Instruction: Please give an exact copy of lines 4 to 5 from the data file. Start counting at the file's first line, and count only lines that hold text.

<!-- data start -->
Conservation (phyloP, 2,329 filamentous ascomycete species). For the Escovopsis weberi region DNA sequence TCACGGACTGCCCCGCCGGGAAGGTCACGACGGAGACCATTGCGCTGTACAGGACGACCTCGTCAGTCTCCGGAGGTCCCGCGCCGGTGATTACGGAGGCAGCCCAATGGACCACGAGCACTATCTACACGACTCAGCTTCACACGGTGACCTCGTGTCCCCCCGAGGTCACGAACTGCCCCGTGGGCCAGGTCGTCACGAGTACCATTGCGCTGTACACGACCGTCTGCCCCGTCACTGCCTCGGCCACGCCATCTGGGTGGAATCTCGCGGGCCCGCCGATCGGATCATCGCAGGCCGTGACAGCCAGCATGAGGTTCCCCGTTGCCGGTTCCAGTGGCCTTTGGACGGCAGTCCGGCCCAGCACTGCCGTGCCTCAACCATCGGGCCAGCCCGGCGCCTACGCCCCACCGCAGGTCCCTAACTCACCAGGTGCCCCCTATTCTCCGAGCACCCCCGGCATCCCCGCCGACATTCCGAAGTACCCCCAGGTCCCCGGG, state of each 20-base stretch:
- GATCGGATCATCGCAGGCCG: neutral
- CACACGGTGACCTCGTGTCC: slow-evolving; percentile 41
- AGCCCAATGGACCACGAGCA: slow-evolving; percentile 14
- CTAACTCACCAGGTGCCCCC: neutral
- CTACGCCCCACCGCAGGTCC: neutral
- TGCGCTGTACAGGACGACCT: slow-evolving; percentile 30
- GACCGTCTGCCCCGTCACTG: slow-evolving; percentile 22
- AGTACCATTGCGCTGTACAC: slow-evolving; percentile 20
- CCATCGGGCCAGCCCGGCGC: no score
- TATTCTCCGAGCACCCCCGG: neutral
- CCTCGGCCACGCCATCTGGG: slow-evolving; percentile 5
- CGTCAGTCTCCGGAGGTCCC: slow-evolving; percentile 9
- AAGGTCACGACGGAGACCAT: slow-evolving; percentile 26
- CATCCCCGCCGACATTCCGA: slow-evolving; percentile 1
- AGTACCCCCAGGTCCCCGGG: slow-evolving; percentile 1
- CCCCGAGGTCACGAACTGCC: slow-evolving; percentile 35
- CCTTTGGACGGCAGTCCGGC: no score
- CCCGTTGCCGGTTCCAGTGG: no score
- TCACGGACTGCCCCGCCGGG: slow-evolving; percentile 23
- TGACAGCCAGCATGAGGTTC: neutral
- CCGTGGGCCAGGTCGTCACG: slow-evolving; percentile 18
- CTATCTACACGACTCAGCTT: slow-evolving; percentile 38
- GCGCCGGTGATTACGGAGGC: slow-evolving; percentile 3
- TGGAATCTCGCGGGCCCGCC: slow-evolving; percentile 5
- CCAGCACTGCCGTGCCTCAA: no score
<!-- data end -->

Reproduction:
- AGCCCAATGGACCACGAGCA: slow-evolving; percentile 14
- CTAACTCACCAGGTGCCCCC: neutral